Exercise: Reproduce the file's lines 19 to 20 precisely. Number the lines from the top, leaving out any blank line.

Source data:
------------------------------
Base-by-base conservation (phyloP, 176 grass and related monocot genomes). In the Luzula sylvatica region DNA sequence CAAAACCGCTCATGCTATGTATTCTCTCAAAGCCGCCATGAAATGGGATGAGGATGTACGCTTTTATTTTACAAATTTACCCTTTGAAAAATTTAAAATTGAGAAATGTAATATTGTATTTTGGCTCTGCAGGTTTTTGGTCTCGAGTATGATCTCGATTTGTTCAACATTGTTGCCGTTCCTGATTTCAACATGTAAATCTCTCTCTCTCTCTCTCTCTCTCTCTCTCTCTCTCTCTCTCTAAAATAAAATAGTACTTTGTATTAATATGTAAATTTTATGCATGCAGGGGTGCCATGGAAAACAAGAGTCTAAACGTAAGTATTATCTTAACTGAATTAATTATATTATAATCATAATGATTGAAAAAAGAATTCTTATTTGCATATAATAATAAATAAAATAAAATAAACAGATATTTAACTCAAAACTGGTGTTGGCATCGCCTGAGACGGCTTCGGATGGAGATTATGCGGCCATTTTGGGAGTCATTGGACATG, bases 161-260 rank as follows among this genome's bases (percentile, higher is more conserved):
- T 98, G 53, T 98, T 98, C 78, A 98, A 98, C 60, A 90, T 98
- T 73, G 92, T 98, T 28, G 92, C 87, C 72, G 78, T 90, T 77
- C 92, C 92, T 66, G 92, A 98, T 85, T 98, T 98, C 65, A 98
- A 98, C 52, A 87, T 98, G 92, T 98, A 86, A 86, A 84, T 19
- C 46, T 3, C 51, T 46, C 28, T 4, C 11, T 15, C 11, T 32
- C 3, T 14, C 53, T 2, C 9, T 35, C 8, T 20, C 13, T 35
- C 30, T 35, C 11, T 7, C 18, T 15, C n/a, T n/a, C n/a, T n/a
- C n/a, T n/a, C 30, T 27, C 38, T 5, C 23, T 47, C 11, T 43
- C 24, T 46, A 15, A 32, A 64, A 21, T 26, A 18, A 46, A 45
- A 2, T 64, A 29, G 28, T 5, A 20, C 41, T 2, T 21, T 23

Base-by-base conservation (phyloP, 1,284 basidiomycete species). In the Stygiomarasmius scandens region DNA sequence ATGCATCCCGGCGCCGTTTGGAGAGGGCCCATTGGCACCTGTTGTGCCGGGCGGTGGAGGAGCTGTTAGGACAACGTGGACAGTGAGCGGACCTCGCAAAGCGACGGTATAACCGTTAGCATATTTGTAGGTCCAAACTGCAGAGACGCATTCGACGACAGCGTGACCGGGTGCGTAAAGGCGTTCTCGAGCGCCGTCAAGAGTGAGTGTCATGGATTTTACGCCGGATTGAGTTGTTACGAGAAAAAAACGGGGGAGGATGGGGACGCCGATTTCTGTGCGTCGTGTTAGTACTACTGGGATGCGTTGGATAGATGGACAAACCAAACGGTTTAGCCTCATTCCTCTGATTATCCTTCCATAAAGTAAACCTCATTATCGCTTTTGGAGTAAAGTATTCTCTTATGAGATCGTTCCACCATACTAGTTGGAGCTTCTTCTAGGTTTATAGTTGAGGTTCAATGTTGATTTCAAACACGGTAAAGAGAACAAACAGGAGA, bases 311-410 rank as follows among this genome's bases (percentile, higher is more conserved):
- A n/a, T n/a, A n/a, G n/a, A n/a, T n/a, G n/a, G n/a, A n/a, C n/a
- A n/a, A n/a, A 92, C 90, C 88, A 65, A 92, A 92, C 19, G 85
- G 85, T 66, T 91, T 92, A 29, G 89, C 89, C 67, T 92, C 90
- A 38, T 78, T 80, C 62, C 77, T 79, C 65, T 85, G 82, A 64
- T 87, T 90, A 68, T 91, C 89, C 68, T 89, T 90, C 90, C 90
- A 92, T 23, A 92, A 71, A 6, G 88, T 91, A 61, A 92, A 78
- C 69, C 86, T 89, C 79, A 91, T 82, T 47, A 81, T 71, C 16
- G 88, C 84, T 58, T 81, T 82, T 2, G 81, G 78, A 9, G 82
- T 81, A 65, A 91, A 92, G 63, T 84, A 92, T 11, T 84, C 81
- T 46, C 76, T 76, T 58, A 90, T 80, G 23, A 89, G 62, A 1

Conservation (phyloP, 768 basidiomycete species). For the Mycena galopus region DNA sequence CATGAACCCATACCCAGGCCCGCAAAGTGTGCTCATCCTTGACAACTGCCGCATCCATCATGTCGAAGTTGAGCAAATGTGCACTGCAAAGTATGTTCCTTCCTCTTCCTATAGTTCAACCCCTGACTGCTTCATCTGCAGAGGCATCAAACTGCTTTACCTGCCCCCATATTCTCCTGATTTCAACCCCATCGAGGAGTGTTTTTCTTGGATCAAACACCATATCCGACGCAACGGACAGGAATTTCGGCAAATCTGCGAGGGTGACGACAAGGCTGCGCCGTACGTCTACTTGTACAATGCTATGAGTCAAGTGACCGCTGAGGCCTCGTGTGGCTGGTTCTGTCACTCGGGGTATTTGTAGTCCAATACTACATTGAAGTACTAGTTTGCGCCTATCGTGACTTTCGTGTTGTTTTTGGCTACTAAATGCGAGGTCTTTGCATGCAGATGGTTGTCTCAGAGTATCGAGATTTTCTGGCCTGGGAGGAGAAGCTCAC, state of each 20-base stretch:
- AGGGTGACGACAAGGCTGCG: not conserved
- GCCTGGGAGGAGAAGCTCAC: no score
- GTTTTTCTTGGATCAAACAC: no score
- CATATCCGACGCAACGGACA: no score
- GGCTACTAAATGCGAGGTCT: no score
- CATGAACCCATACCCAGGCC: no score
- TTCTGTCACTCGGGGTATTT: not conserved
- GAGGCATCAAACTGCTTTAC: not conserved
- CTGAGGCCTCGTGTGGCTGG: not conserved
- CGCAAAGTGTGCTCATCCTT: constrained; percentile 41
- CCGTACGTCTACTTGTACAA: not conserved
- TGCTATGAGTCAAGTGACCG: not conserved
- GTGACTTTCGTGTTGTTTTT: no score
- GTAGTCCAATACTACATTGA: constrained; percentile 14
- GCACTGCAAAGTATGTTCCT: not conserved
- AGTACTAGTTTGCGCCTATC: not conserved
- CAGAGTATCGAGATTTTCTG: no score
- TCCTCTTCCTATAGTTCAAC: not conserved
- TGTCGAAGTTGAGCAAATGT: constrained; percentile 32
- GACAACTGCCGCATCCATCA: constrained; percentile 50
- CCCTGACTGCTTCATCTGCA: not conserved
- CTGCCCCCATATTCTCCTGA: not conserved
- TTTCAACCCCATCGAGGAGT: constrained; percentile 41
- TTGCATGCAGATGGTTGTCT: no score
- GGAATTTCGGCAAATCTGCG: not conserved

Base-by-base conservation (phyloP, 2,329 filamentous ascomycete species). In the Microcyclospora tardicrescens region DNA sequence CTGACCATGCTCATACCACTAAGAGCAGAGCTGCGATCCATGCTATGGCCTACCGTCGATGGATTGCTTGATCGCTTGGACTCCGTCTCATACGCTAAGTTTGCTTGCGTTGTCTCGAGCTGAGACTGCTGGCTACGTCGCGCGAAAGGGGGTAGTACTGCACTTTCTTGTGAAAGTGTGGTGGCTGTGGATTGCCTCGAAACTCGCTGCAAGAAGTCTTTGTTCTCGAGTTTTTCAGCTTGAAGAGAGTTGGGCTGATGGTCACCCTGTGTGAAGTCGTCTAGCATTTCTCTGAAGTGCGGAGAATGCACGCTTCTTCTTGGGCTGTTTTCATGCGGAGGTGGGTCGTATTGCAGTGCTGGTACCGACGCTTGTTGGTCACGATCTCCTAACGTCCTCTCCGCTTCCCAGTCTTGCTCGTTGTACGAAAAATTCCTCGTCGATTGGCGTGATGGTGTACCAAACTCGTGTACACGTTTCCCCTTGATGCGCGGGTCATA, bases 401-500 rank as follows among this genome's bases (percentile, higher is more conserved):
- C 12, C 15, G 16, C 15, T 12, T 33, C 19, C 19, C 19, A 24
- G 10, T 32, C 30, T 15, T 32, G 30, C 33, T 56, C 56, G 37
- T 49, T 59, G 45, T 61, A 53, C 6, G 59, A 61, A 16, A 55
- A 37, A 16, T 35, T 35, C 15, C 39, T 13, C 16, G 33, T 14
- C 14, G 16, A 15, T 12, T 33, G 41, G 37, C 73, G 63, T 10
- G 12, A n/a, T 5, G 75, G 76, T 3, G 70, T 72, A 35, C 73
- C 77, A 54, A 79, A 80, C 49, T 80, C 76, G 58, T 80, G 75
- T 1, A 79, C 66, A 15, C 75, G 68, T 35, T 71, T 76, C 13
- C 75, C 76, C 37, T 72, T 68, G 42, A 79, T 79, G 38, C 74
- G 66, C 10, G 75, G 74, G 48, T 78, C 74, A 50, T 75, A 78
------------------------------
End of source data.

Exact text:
- C 69, C 86, T 89, C 79, A 91, T 82, T 47, A 81, T 71, C 16
- G 88, C 84, T 58, T 81, T 82, T 2, G 81, G 78, A 9, G 82